Disclaimer: As a Gone for a Run Ambassador, I received a complimentary virtual race entry. As always, all opinions are my own.
A week and a half ago I ran my last long race for this pregnancy. While I’ll be toeing the start line of a half marathon in another three and a half weeks, I’ll be walking the majority of that race. And after the pain I experienced during and after Clarendon Day, I’m very happy with the decision that I have made about Rock ‘n’ Roll Philly.
I was very excited going into race day. Preston wasn’t initially going to be able to come with me to the race, but a last minute change to his calendar allowed him to come. That, coupled with being able to see a number of other bloggers, made this race that much more exciting.
Preston and I arrived in Clarendon around 8:00 a.m., which is when the 5k started. We had no issues finding parking, and within five minutes of arriving had both my race bib and t-shirt. We walked back to the car to drop off my shirt, and still had plenty of time to hit up a local coffee shop so that Preston could get himself a cup of coffee and we could both use a real bathroom. Around 8:45 we headed out towards the start line. The race was self seeded, and I positioned myself in the middle of the crowd on the far right side of the course, knowing that I’d be relying heavily on run-walk intervals during the race. The race started at 9:00 sharp, and as I started, Preston wished me good luck.
My plan going into the race was to try and maintain my 2:15/0:45 run-walk intervals. With the first 1.5 miles of the race almost all downhill, it was certainly tempting to keep running for longer than my planned two minutes and 15 seconds. At a couple of points during that first part of the race I ran an extra minute when the course took us on a steep downhill. While I wanted to take advantage of the downhill, I also didn’t want to overexert myself, especially during the first part of the race.
After running down what’s called the “hill of death” in Rosslyn (running uphill on it is a huge challenge), the course took us out onto the highway headed towards the Pentagon. After the “hill of death” the course leveled out, and the remainder of the course had slight elevation increases and decreases. I felt strong until about 3.5 miles into the race, when I found myself feeling more and more pressure from the baby, as well as some round ligament pain.
The further that I ran, the more that I wanted to walk. But I tried to talk myself out of the “need” to walk and focused on maintaining my 2:15/0:45 intervals. While my pace slowed significantly, I tried to focus less on my pace and more on just putting one foot in front of the other. There was a turnaround point on the course around 4.5 miles, and the course doubled back on itself. It was definitely a mental help to see that I wasn’t the last runner, or close to it, which is part of what helped to keep pushing me forward past the pressure and pain.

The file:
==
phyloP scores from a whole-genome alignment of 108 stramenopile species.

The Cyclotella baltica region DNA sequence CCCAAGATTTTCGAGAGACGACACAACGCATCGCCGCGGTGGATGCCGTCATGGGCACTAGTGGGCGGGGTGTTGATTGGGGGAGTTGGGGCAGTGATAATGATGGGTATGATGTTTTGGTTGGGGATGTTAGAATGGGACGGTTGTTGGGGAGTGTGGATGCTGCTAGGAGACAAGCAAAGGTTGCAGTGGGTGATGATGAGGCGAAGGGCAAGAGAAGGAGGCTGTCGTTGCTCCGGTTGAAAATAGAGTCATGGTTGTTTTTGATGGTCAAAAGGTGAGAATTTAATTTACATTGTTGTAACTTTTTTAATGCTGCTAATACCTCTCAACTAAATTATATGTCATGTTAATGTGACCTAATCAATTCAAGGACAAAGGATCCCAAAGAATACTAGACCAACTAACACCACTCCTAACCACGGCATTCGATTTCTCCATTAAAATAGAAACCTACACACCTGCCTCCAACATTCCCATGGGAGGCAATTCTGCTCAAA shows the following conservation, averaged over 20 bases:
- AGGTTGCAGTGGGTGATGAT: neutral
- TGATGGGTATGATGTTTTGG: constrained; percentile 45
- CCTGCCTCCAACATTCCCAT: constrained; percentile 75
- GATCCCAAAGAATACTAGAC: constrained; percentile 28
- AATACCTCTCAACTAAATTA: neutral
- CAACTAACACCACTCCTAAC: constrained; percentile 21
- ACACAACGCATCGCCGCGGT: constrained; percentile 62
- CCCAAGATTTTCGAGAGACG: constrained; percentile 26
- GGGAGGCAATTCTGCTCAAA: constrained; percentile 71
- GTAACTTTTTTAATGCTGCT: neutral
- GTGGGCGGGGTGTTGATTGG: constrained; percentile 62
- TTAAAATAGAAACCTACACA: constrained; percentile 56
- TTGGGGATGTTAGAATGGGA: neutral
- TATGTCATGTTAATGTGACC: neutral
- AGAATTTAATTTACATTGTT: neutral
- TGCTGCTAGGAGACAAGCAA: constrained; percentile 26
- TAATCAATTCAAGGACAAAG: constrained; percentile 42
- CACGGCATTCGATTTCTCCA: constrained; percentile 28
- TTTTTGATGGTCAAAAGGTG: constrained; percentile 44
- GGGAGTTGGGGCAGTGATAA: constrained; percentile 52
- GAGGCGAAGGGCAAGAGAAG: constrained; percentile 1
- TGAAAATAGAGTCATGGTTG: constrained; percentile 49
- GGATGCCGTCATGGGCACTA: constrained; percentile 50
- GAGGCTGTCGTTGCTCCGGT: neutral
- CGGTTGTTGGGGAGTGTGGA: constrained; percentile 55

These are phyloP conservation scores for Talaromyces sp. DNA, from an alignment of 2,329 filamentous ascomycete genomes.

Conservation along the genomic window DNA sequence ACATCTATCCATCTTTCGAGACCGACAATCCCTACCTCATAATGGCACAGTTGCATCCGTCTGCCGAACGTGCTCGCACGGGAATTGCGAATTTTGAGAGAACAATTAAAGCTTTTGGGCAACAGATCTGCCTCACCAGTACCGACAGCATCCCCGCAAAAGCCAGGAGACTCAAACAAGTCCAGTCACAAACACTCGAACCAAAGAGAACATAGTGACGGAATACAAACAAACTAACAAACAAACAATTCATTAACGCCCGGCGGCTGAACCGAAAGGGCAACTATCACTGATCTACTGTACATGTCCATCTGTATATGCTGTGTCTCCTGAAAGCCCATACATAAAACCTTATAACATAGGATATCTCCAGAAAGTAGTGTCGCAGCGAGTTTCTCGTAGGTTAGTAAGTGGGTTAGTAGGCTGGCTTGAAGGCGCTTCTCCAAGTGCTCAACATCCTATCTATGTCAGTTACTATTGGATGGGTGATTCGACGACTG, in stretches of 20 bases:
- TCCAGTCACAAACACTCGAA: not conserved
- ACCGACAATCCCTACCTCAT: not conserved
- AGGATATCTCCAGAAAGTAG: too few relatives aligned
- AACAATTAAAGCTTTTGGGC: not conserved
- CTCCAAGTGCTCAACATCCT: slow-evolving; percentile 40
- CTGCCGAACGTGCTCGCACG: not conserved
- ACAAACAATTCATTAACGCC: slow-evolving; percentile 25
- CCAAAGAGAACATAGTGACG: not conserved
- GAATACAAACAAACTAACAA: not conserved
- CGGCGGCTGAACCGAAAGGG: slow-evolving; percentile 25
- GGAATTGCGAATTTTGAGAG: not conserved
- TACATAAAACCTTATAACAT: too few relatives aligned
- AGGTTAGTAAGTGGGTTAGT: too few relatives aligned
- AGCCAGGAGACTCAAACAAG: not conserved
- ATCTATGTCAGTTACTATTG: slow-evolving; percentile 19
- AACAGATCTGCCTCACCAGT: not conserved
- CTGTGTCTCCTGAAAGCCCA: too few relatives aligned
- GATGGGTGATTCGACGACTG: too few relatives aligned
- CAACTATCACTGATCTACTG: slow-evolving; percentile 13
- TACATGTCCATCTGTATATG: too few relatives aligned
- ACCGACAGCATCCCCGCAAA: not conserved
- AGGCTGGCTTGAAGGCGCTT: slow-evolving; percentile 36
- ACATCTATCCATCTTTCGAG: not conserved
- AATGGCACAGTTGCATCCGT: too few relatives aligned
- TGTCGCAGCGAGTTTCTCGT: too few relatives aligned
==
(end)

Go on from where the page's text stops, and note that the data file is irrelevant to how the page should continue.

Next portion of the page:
I slowly but surely made my way towards the finish line, and finished at 1:10:24 (11:20 pace). Given that my pace was all over the place, and that I was in pain during most of the second half of the race, I’m impressed that I ran this race as quickly as I did.
After crossing the finish line, I immediately saw Preston, as well as a handful of other local bloggers. It was great to be able to catch up with everybody, as well as to help cheer in a couple of other bloggers as they crossed the finish line.
Although part of the race packet included a Metro ticket to get back up the hill to the start line area, we all opted to walk instead. While I was in pain, I know that walking and letting my body stretch itself out was a better option than potentially tightening up during the short Metro ride back up into Clarendon.
And while 10k runners did not receive medals (only double participants did – those who ran both the 5k followed by the 10k), I did still earn a medal for running Clarendon Day since I also completed the “Run Now Beer Later Virtual 10k” that morning. It was nice to be able to come home and put my hard earned bling around my neck. The medal was a great way to commemorate my last long race that I’ll run until after the baby is born. And I’ll be cashing in on my hard earned beer after my little guy’s arrival.
Like I shared a couple of days after this race, Clarendon Day was a good indicator of what my body is able to handle at this point in my pregnancy. Three miles seems to be my threshold before pressure and round ligament pain set in, and I’ll be limiting myself to running that distance between now and when the baby is born. But I definitely look forward to returning to higher mileage runs after the baby is born, especially when I’ll be working towards getting my pre-pregnancy body back!
QOTD: What race have you recently run that was physically and mentally challenging?